Greg Payce: Illusions
Greg Payce: Illusions
The Raphael Yu Centre of Canadian
Ceramics, Gardiner Museum
The exhibition Greg Payce: Illusions speaks about the body and the world, and the coexistence of space and objects. It occupies the entirety of the third-level galleries of The Raphael Yu Centre of Canadian Ceramics at the Gardiner Museum, and in dialogue with the historical collections, it makes significant appearances on two other floors. Primarily a manifestation of the Calgary-based ceramist’s ongoing relationship with the ceramics discourse, the thoughtful selection of works, spanning twenty years of practice, is also the result of his many conversations with guest curator Amy Gogarty.
Greg Payce: Illusions is the corollary of an artist expertly playing with his medium, his discipline, his/its history, while exploring the nature of sensory perception. Payce’s liaison with ceramics has spanned more than forty years and is still going strong. Greg Payce: Illusions amounts to a very convincing demonstration of the ability of ceramics to bring about significant embodied experiences. Payce’s main characters are ceramic vessels in an assortment of sizes. These vessels perform in various compositions and are staged in different ways. They appear in conjunction with appropriated or custom-built furniture or are remediated in astonishing lenticular photographs or videos. The play between media acts as a go-between, creating concepts and concrete phenomena through embodied sensoriality.
The exhibition presents a body of work too vast for a brief review. I have selected a few works displayed throughout the museum that are exemplary of the interplay between ceramic objects, objects of inquiry, spaces and bodies.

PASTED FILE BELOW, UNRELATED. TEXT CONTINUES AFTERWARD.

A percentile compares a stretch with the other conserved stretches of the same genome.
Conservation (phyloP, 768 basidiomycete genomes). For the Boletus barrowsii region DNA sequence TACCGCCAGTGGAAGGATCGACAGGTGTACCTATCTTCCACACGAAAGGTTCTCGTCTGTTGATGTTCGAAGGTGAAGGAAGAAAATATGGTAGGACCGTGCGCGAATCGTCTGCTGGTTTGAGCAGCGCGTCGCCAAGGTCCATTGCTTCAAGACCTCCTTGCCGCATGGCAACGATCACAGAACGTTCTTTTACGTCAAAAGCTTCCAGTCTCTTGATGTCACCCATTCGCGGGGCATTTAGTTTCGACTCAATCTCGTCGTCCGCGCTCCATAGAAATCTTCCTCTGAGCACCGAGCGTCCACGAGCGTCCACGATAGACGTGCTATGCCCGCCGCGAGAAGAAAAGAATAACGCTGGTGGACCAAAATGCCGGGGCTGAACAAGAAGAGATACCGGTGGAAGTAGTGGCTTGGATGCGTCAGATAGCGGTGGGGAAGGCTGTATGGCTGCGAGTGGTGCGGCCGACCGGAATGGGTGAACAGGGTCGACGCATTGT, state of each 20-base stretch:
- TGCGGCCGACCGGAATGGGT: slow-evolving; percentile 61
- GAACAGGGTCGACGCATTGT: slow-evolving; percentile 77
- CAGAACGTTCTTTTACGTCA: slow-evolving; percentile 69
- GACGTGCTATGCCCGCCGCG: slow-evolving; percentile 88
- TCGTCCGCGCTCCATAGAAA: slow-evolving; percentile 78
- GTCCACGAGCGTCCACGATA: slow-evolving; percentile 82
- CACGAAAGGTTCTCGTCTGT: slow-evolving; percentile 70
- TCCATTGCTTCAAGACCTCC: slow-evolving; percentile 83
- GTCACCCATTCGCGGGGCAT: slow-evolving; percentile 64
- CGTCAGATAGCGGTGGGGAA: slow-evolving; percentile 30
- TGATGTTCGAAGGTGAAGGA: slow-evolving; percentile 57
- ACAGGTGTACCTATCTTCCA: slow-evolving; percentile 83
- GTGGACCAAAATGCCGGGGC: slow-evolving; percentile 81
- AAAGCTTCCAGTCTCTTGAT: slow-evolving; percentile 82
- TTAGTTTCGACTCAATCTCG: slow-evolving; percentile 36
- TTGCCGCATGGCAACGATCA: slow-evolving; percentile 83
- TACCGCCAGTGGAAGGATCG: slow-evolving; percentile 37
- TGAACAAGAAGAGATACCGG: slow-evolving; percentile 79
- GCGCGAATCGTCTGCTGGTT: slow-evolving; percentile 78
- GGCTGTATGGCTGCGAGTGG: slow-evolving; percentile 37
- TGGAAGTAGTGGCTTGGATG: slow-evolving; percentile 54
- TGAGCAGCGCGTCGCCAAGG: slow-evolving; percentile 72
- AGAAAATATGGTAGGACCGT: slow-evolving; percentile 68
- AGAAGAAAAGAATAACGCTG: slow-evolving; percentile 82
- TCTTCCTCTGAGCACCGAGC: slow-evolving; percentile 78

At ground level, Artifacts, Implements & Images from the artist studio 1991-2011, welcomes the visitor. Displayed in a large window box, the artist’s ‘vestiges of the years’ are organized in a composition reminiscent of his studio environment. The range of objects is impressive. Templates used to form his clay vessels, newspapers clips, postcards and diverse types of images, an assortment of measuring instruments, numerous sketchbooks and notebooks mingle successfully together. Jointly, they stand for the rich crosscurrents and ramifications that support the final result but are not always apparent. Furthermore they ensure that we locate the ceramist’s vision in its materiality, all the way through the works’ physical residues. Artifacts, Implements & Images from the artist studio, 1991-2011 also introduces the principal themes: the body and the world, the coexistence of space and objects and the intellectual synthesis that prompts meaning by uniting the ceramics objects to our various senses.
Payce’s clay vessels use a sophisticated optical illusion to create human or architectural forms out of the negative spaces between the objects or by playing with their positive profiles. His inspiration comes from albarelli (plural of albarello), which are Italian ceramic apothecary jars, generally majolica ware, very popular during the Renaissance. Albarelli are usually tall, waisted shapes that can be picked-up easily from a pharmacy’s shelf when tightly lined-up. For the exhibition, two small abarelli from the museum’s Italian Renaissance collection on the ground level have been displaced by Payce’s White Pair Vases (2004) and relocated in the artist’s own display, one floor above, in the Focus Gallery. This smaller square gallery is cleverly situated at the centre of historical collections in order to promote a dialogue with its various holdings.